What is “student-centric” marketing? Personalization, says LeAnn Hughes, vice president for enrollment and marketing at Illinois Wesleyan University. And that requires a change in admissions culture.
Along with Beth Keserauskis, vice president of enrollment services and marketing at St. Louis College of Pharmacy, Hughes gave a presentation at Capture Higher Ed’s first-ever Resolve Enrollment Technology conference in January titled “Student-Centric Marketing: The Rules and Roles Have Changed.”
Among other things, the two talked about how to compete with schools that may have a better price point than your institution. Make it about the student, Hughes says. Be more personal than the competition — know what the student’s needs really are.
Like Capture, Hughes knows that the old-time admissions funnel model doesn’t work anymore. Universities need to know what the student needs when the student needs it most. It looks more like a “glob,” as she says, than a straight line.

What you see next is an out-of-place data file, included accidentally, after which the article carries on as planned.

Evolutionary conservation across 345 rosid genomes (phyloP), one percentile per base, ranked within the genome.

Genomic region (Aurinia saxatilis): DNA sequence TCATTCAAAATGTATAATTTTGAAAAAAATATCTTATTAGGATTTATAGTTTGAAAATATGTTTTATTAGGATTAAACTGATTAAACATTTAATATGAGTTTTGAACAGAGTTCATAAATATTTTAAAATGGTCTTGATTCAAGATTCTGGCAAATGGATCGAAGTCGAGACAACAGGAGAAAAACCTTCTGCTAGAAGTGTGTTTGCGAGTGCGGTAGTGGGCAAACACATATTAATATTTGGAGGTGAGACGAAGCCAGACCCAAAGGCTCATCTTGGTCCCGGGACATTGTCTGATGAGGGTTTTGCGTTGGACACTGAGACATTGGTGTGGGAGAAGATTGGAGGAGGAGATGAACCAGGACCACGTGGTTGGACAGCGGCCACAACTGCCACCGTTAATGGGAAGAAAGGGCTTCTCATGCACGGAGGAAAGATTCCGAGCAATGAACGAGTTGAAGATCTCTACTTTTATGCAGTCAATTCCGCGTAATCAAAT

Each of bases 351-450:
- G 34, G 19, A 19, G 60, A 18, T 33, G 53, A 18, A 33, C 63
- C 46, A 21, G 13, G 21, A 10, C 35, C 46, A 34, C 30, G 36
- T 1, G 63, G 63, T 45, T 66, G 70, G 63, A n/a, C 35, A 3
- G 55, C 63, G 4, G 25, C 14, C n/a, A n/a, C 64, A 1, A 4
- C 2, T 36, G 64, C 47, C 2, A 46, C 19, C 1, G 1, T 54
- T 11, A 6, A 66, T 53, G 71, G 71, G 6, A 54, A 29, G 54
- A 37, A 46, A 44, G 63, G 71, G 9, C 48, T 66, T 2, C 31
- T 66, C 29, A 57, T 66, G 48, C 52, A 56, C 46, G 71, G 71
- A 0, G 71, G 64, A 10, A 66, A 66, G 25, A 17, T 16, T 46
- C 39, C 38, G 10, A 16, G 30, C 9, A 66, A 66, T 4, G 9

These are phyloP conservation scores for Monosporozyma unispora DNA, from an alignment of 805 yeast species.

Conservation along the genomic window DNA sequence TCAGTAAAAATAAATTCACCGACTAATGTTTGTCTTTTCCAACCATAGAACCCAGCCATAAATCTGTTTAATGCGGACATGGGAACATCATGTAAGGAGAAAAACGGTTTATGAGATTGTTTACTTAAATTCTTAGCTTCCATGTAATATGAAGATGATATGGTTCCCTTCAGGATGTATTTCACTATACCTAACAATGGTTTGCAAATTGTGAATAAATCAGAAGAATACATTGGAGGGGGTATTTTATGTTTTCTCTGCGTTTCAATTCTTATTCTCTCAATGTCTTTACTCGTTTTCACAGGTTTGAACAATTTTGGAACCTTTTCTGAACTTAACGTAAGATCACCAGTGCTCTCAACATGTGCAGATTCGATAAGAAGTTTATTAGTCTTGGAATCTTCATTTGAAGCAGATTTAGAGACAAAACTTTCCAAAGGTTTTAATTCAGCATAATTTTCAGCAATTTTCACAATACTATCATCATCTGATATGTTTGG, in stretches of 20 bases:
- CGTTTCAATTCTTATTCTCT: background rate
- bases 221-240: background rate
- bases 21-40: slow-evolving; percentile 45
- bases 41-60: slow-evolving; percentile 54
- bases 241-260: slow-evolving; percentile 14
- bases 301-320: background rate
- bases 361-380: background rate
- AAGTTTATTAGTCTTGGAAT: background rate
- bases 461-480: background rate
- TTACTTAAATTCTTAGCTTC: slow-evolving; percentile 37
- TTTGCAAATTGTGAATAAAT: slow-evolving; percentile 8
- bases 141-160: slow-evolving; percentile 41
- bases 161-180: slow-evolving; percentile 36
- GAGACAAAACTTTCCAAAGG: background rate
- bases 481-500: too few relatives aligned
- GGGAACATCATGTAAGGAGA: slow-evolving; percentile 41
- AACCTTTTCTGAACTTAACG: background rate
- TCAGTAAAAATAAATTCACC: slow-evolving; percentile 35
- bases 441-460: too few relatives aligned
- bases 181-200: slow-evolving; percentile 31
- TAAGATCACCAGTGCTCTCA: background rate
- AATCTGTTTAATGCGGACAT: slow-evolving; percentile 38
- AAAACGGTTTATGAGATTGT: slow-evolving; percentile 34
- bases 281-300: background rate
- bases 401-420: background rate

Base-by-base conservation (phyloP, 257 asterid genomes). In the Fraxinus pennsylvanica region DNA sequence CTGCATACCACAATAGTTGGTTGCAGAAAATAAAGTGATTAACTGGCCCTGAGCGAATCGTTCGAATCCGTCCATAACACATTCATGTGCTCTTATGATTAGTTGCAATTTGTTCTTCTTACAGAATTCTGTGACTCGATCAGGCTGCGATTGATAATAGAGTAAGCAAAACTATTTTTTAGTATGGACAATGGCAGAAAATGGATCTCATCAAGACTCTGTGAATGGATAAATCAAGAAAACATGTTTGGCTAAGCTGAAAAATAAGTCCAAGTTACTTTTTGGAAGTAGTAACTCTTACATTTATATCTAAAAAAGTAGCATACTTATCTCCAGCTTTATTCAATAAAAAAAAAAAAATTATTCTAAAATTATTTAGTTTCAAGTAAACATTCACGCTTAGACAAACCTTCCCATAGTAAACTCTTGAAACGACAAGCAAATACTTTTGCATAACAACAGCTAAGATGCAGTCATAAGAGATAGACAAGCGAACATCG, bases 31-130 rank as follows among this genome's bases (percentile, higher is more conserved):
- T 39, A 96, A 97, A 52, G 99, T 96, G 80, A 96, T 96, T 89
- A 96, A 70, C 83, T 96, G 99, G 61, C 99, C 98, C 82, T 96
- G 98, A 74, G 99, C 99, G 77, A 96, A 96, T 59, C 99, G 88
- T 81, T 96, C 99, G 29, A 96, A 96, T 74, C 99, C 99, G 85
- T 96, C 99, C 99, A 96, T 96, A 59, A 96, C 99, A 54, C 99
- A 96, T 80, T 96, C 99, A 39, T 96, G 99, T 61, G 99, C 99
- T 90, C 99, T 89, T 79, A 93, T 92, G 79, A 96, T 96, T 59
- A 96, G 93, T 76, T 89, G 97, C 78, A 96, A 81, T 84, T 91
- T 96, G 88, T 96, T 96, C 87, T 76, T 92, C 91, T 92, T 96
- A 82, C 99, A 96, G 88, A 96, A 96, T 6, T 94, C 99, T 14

What the admissions tribe has to do now is create a new value proposition for the students through “creating opportunities for them to see themselves at your institution.” It may be the way you write your emails, or how you set up a visit day.
“When we’re thinking through the messaging and the way that we’re marketing ourselves to prospective students,” Hughes says, “what we need to think about is what is both relevant — what they care about — and what is distinctive about what we’re doing. [What are we doing] that’s different from anyone else?”
That’s the sweet spot, she says, “and if you don’t know that sweet spot for your institution, or sweet spots, then it’s time to be figuring that out.”
In her presentation, Hughes discusses Illinois Wesleyan’s experience with asking students directly about how they feel in the communications process. How they’re weary of postcards. How they don’t want to be pigeonholed. The communications they prefer.
And to do all this, you need an admissions team that resembles a school of fish moving together, not with a “leader,” but with a single-minded purpose. That’s the paradigm shift and the culture change Hughes wants.
Learn more by watching the full video.
By Sean Hill, Senior Content Writer, Capture Higher Ed